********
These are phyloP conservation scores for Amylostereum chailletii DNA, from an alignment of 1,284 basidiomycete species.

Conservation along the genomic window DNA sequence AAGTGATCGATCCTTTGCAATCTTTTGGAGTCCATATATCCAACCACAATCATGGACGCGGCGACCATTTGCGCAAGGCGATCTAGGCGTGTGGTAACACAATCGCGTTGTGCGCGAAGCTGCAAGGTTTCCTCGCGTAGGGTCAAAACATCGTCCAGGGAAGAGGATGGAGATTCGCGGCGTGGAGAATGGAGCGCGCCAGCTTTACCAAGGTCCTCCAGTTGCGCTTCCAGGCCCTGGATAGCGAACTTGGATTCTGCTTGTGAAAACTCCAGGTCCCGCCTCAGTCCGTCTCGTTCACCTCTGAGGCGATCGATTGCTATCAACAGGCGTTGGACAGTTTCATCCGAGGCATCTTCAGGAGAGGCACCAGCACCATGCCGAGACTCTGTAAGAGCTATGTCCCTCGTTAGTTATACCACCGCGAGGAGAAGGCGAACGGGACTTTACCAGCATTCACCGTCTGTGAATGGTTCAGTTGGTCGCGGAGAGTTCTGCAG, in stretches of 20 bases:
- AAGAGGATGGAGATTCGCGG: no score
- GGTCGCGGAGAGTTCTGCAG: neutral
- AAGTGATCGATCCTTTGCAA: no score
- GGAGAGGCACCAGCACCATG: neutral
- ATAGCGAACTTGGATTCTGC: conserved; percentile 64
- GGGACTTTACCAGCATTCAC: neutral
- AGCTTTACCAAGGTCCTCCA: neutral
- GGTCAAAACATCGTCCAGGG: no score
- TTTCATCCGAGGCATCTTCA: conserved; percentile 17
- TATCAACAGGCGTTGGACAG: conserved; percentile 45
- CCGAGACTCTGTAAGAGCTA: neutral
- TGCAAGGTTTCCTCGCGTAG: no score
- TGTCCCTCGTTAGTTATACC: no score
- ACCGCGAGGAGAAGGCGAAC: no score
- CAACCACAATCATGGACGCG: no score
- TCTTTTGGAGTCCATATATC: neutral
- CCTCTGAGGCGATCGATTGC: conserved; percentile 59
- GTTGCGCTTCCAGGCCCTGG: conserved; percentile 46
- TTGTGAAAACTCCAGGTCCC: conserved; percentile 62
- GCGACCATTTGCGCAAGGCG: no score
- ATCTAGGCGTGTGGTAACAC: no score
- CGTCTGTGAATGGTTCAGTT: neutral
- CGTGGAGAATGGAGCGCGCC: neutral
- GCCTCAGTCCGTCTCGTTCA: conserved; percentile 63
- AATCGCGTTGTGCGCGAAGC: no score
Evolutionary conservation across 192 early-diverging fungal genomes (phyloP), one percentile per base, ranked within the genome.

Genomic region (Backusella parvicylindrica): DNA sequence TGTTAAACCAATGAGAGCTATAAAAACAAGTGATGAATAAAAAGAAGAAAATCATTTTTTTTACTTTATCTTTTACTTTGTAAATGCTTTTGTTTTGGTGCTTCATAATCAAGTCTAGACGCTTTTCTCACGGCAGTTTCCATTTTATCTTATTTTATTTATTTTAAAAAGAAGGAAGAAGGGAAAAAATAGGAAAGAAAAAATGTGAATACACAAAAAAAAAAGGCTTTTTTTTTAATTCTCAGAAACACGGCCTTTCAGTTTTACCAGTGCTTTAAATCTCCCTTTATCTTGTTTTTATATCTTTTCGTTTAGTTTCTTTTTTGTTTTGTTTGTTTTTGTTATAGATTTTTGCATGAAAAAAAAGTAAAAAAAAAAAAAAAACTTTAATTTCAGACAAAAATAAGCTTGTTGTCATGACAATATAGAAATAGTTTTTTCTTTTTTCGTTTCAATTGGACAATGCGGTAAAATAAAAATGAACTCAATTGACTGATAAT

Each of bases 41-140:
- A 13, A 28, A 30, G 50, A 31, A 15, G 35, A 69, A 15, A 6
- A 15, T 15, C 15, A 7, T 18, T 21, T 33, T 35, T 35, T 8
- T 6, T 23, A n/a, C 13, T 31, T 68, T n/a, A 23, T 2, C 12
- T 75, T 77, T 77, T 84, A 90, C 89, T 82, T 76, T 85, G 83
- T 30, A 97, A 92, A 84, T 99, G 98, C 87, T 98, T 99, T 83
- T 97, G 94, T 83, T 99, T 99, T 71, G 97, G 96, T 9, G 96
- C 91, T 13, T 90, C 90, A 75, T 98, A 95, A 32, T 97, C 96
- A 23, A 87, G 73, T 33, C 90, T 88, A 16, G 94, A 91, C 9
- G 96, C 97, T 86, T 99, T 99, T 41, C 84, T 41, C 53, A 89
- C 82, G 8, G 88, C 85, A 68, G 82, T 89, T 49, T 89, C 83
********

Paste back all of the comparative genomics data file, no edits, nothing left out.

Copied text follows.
These are phyloP conservation scores for Amylostereum chailletii DNA, from an alignment of 1,284 basidiomycete species.

Conservation along the genomic window DNA sequence AAGTGATCGATCCTTTGCAATCTTTTGGAGTCCATATATCCAACCACAATCATGGACGCGGCGACCATTTGCGCAAGGCGATCTAGGCGTGTGGTAACACAATCGCGTTGTGCGCGAAGCTGCAAGGTTTCCTCGCGTAGGGTCAAAACATCGTCCAGGGAAGAGGATGGAGATTCGCGGCGTGGAGAATGGAGCGCGCCAGCTTTACCAAGGTCCTCCAGTTGCGCTTCCAGGCCCTGGATAGCGAACTTGGATTCTGCTTGTGAAAACTCCAGGTCCCGCCTCAGTCCGTCTCGTTCACCTCTGAGGCGATCGATTGCTATCAACAGGCGTTGGACAGTTTCATCCGAGGCATCTTCAGGAGAGGCACCAGCACCATGCCGAGACTCTGTAAGAGCTATGTCCCTCGTTAGTTATACCACCGCGAGGAGAAGGCGAACGGGACTTTACCAGCATTCACCGTCTGTGAATGGTTCAGTTGGTCGCGGAGAGTTCTGCAG, in stretches of 20 bases:
- AAGAGGATGGAGATTCGCGG: no score
- GGTCGCGGAGAGTTCTGCAG: neutral
- AAGTGATCGATCCTTTGCAA: no score
- GGAGAGGCACCAGCACCATG: neutral
- ATAGCGAACTTGGATTCTGC: conserved; percentile 64
- GGGACTTTACCAGCATTCAC: neutral
- AGCTTTACCAAGGTCCTCCA: neutral
- GGTCAAAACATCGTCCAGGG: no score
- TTTCATCCGAGGCATCTTCA: conserved; percentile 17
- TATCAACAGGCGTTGGACAG: conserved; percentile 45
- CCGAGACTCTGTAAGAGCTA: neutral
- TGCAAGGTTTCCTCGCGTAG: no score
- TGTCCCTCGTTAGTTATACC: no score
- ACCGCGAGGAGAAGGCGAAC: no score
- CAACCACAATCATGGACGCG: no score
- TCTTTTGGAGTCCATATATC: neutral
- CCTCTGAGGCGATCGATTGC: conserved; percentile 59
- GTTGCGCTTCCAGGCCCTGG: conserved; percentile 46
- TTGTGAAAACTCCAGGTCCC: conserved; percentile 62
- GCGACCATTTGCGCAAGGCG: no score
- ATCTAGGCGTGTGGTAACAC: no score
- CGTCTGTGAATGGTTCAGTT: neutral
- CGTGGAGAATGGAGCGCGCC: neutral
- GCCTCAGTCCGTCTCGTTCA: conserved; percentile 63
- AATCGCGTTGTGCGCGAAGC: no score
Evolutionary conservation across 192 early-diverging fungal genomes (phyloP), one percentile per base, ranked within the genome.

Genomic region (Backusella parvicylindrica): DNA sequence TGTTAAACCAATGAGAGCTATAAAAACAAGTGATGAATAAAAAGAAGAAAATCATTTTTTTTACTTTATCTTTTACTTTGTAAATGCTTTTGTTTTGGTGCTTCATAATCAAGTCTAGACGCTTTTCTCACGGCAGTTTCCATTTTATCTTATTTTATTTATTTTAAAAAGAAGGAAGAAGGGAAAAAATAGGAAAGAAAAAATGTGAATACACAAAAAAAAAAGGCTTTTTTTTTAATTCTCAGAAACACGGCCTTTCAGTTTTACCAGTGCTTTAAATCTCCCTTTATCTTGTTTTTATATCTTTTCGTTTAGTTTCTTTTTTGTTTTGTTTGTTTTTGTTATAGATTTTTGCATGAAAAAAAAGTAAAAAAAAAAAAAAAACTTTAATTTCAGACAAAAATAAGCTTGTTGTCATGACAATATAGAAATAGTTTTTTCTTTTTTCGTTTCAATTGGACAATGCGGTAAAATAAAAATGAACTCAATTGACTGATAAT

Each of bases 41-140:
- A 13, A 28, A 30, G 50, A 31, A 15, G 35, A 69, A 15, A 6
- A 15, T 15, C 15, A 7, T 18, T 21, T 33, T 35, T 35, T 8
- T 6, T 23, A n/a, C 13, T 31, T 68, T n/a, A 23, T 2, C 12
- T 75, T 77, T 77, T 84, A 90, C 89, T 82, T 76, T 85, G 83
- T 30, A 97, A 92, A 84, T 99, G 98, C 87, T 98, T 99, T 83
- T 97, G 94, T 83, T 99, T 99, T 71, G 97, G 96, T 9, G 96
- C 91, T 13, T 90, C 90, A 75, T 98, A 95, A 32, T 97, C 96
- A 23, A 87, G 73, T 33, C 90, T 88, A 16, G 94, A 91, C 9
- G 96, C 97, T 86, T 99, T 99, T 41, C 84, T 41, C 53, A 89
- C 82, G 8, G 88, C 85, A 68, G 82, T 89, T 49, T 89, C 83